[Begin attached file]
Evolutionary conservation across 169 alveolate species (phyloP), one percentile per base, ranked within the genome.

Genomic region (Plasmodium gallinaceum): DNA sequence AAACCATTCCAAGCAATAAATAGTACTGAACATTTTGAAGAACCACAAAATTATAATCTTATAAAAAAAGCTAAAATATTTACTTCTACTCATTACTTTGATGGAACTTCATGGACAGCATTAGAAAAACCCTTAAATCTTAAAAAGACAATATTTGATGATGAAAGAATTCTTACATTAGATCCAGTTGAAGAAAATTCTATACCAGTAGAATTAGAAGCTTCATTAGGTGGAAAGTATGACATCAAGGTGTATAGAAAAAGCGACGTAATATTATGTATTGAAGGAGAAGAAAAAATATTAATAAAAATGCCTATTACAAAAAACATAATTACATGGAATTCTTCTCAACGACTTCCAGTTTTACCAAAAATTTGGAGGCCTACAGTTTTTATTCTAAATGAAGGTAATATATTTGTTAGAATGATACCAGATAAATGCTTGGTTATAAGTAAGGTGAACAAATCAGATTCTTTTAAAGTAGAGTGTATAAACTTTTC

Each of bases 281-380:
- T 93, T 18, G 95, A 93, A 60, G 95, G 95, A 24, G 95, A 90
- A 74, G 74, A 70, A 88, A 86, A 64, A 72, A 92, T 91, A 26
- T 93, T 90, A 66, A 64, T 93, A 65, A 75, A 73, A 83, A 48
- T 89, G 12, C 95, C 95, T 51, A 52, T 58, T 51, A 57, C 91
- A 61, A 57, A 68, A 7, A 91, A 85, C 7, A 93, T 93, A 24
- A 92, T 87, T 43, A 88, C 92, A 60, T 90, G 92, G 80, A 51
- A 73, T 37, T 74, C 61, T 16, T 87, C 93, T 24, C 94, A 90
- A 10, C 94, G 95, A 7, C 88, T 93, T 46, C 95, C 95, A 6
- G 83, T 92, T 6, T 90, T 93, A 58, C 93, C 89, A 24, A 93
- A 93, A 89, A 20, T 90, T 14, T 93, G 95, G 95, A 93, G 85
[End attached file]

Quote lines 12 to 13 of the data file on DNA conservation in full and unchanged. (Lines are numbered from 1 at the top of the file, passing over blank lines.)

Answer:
- G 83, T 92, T 6, T 90, T 93, A 58, C 93, C 89, A 24, A 93
- A 93, A 89, A 20, T 90, T 14, T 93, G 95, G 95, A 93, G 85